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Getting off the centre stand


Albion

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Idly watching the bikers waiting to board a cross-channel ferry, I noted a guy relaxing sitting on his parked bike (1150RT), feet on pegs.

 

I was fascinated to see what seemed to be his quite unique way of getting the machine off its centre stand:

 

This was by vigorously rocking himself forwards and backwards, feet on pegs all the while, until the stand went past its point of balance and flicked up, leaving him ready to ride.

 

Fascinating, if only I'd had a video camera.

 

Strain on stand must have been immense, but no doubt a good way to get some physical exercise.

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Francois_Dumas

And not a slight bit of slippery oil on the metal floor boards of the ferry !!?? Tsk tsk tsk ...... lurker.giflurker.gif

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russell_bynum
Idly watching the bikers waiting to board a cross-channel ferry, I noted a guy relaxing sitting on his parked bike (1150RT), feet on pegs.

 

I was fascinated to see what seemed to be his quite unique way of getting the machine off its centre stand:

 

This was by vigorously rocking himself forwards and backwards, feet on pegs all the while, until the stand went past its point of balance and flicked up, leaving him ready to ride.

 

Fascinating, if only I'd had a video camera.

 

Strain on stand must have been immense, but no doubt a good way to get some physical exercise.

 

I just ride it off.

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I usually ride it off, but if the back wheel doesn't have enough traction or the engine isn't running, I can rock it forward with my feet on the ground. What I can't do is lift it off the center stand while standing beside it.

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ShovelStrokeEd

What I can't do is lift it off the center stand while standing beside it.

 

Sure you can, one hand on the left bar, one on the grab handle or just resting on top of the seat. Now, don't try to lift it off, roll it forward. Easy peasy, it will come off the stand and want to roll forward just a bit. A little drag on the left bar will stop it, there is almost no momentum.

 

Alternative method, stand on the left side of bike, grab both bars and make sure the bars are turned slightly away from you. Push forward on the bars and, as the bike comes off the stand, grab a little front brake to bring it to a stop. Having the bars turned away from you will cause the bike to lean into you as it starts to roll. Again, no problemo.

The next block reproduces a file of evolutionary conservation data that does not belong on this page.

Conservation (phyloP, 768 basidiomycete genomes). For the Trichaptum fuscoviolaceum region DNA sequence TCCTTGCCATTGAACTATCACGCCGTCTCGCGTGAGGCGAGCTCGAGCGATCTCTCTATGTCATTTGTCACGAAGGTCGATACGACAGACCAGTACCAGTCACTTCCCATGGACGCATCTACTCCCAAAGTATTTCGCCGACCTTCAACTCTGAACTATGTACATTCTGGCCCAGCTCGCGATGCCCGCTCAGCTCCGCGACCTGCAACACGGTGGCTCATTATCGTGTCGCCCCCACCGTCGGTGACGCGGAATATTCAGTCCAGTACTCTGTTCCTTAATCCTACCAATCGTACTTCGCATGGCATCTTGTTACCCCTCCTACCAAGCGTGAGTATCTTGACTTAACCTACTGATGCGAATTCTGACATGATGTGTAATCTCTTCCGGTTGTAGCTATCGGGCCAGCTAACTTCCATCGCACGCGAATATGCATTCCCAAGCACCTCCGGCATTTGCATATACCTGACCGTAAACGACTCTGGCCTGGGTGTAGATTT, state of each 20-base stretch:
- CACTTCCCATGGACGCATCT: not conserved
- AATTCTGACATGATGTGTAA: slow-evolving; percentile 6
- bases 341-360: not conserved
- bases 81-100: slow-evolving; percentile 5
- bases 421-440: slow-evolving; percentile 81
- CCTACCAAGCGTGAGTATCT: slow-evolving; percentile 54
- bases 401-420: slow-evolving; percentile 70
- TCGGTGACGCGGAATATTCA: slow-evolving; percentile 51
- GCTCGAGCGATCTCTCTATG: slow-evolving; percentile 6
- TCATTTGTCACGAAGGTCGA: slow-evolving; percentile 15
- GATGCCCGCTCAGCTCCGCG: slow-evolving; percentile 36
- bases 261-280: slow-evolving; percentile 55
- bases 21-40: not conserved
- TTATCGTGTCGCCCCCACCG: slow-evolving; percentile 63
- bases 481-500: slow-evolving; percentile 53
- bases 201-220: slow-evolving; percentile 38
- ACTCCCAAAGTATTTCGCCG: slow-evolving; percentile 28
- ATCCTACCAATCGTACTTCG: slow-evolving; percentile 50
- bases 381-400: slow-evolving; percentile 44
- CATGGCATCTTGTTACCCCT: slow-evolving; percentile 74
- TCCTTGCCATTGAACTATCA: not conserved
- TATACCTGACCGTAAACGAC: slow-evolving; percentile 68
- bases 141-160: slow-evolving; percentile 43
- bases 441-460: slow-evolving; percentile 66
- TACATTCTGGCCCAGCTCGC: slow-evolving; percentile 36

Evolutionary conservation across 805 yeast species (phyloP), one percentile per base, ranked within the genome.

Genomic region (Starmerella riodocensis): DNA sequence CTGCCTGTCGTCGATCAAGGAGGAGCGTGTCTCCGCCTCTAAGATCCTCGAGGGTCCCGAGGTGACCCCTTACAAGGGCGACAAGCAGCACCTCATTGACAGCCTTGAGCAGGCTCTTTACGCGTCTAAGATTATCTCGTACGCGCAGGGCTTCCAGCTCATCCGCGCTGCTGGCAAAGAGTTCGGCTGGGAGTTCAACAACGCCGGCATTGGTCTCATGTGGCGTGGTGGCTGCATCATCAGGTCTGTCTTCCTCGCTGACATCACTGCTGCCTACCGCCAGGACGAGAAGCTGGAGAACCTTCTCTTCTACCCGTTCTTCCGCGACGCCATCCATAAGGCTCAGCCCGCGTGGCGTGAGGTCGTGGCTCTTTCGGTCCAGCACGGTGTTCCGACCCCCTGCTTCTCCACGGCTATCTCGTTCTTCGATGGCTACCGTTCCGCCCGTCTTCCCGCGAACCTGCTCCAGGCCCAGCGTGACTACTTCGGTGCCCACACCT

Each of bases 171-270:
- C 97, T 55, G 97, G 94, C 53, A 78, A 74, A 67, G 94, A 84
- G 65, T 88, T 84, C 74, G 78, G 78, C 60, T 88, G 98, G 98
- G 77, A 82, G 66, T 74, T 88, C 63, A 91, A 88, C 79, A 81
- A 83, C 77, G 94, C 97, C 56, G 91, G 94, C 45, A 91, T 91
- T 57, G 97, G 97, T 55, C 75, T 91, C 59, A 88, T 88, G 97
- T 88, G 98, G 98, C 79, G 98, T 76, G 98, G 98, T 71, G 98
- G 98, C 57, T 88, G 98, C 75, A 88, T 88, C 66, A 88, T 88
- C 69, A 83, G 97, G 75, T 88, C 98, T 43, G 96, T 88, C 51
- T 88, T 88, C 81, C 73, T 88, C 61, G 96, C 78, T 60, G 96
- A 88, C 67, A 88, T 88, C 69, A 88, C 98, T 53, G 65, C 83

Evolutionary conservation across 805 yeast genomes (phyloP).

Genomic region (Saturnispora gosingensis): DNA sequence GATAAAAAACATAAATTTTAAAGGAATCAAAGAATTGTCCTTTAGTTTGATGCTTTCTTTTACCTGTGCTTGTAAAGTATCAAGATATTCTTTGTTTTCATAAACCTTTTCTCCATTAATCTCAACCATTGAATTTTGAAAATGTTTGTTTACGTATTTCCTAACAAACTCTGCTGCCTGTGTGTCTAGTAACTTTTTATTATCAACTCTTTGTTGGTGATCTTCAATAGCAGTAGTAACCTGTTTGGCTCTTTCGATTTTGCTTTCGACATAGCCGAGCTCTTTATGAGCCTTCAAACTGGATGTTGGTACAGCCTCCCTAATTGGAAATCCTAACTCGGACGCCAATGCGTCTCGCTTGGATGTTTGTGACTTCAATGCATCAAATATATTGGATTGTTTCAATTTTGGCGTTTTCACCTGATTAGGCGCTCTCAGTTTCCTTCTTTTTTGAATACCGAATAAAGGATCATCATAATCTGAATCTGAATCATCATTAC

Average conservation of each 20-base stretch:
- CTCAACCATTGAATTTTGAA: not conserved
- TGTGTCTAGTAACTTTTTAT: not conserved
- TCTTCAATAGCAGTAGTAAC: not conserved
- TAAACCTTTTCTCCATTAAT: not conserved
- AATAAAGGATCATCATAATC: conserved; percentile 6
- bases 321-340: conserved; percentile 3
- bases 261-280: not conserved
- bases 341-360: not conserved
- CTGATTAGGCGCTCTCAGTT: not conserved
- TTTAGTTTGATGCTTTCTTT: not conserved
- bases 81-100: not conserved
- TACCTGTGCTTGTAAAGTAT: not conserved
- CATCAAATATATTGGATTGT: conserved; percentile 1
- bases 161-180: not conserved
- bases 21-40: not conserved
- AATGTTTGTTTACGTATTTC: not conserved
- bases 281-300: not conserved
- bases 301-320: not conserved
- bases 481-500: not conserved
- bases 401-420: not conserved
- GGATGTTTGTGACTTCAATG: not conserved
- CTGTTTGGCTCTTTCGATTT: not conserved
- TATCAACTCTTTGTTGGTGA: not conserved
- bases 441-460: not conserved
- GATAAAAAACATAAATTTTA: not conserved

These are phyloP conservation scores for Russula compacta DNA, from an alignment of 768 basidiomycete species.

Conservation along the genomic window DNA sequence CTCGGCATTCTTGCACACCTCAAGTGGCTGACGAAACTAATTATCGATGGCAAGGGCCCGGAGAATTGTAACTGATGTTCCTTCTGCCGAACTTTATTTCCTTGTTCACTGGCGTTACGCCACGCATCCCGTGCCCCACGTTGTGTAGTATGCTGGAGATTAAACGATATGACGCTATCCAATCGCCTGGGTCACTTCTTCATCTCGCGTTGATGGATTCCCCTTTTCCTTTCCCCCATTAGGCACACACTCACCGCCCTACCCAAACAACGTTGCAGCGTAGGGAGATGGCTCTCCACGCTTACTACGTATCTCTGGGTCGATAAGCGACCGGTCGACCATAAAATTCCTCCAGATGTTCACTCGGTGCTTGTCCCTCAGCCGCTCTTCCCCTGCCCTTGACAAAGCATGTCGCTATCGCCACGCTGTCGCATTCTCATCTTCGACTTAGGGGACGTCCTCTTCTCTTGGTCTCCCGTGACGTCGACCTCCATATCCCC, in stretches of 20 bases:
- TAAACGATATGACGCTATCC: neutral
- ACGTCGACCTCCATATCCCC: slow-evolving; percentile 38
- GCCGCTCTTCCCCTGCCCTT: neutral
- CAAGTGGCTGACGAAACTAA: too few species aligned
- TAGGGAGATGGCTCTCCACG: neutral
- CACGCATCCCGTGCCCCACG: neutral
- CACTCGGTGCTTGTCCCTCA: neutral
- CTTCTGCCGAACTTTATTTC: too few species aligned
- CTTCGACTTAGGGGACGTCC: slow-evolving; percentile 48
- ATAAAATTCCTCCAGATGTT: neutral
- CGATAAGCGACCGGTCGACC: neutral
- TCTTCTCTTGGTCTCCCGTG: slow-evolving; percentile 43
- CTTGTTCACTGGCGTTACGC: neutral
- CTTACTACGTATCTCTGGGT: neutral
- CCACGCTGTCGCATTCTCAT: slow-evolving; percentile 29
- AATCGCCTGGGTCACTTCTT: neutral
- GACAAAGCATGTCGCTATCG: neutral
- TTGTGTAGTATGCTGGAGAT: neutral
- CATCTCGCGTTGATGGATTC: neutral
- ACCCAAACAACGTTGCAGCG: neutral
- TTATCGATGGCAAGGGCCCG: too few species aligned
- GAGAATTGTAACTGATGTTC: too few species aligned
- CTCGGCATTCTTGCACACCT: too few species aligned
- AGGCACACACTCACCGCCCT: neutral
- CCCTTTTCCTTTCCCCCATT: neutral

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Or you could straddle the seat with your feet on the ground and just push the bike forward. No worries about strain on the stand, the bike getting away from you or even any real technique.

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Francois_Dumas

I never ride or rock it off..... smirk.gif

 

Am with Ed and Leikam, both methods work fine.

But as I learned recently, you'll have to be a tad taller than average apparently to not have problems. I am 6 foot-something , which here is NOT tall.... but then again I read recently that the Dutch are now the tallest people in the world on average.

 

Personally I'd get me a lower bike if I couldn't handle it with ease. Seems much more comfortable in all points of view, no? confused.gif

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Joe Frickin' Friday
Idly watching the bikers waiting to board a cross-channel ferry, I noted a guy relaxing sitting on his parked bike (1150RT), feet on pegs.

 

I was fascinated to see what seemed to be his quite unique way of getting the machine off its centre stand:

 

This was by vigorously rocking himself forwards and backwards, feet on pegs all the while, until the stand went past its point of balance and flicked up, leaving him ready to ride.

 

Fascinating, if only I'd had a video camera.

 

Strain on stand must have been immense, but no doubt a good way to get some physical exercise.

 

Never had a problem doing that. In fact, if I'm sitting on the bike, I don't even need to rock forwards and backwards very much. It's already sitting on the rear wheel, so I just need to rock forwards once to drop it off the stand. I don't think the strain on the stand is dangerous this way; I've seen people throw the bike up onto the stand with such vigor that the whole bike/stand slides backwards a couple of inches after it pops up. If it can tolerate that, then this is no problem.

 

Alternative: if heavily loaded with luggage, that method can become difficult. Instead, start the engine and use the back wheel to drive it forward off of the stand. All that weight in the cases becomes your friend, providing the rear wheel with the traction it needs to make this happen. Just keep a couple of fingers wrapped around the front brake lever so you can stop when you touch down if you need to.

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I sit on the bike and rock it forward once. Stand pops up. I always leave the sidestand down - just in case it "gets away", I've got a safety net.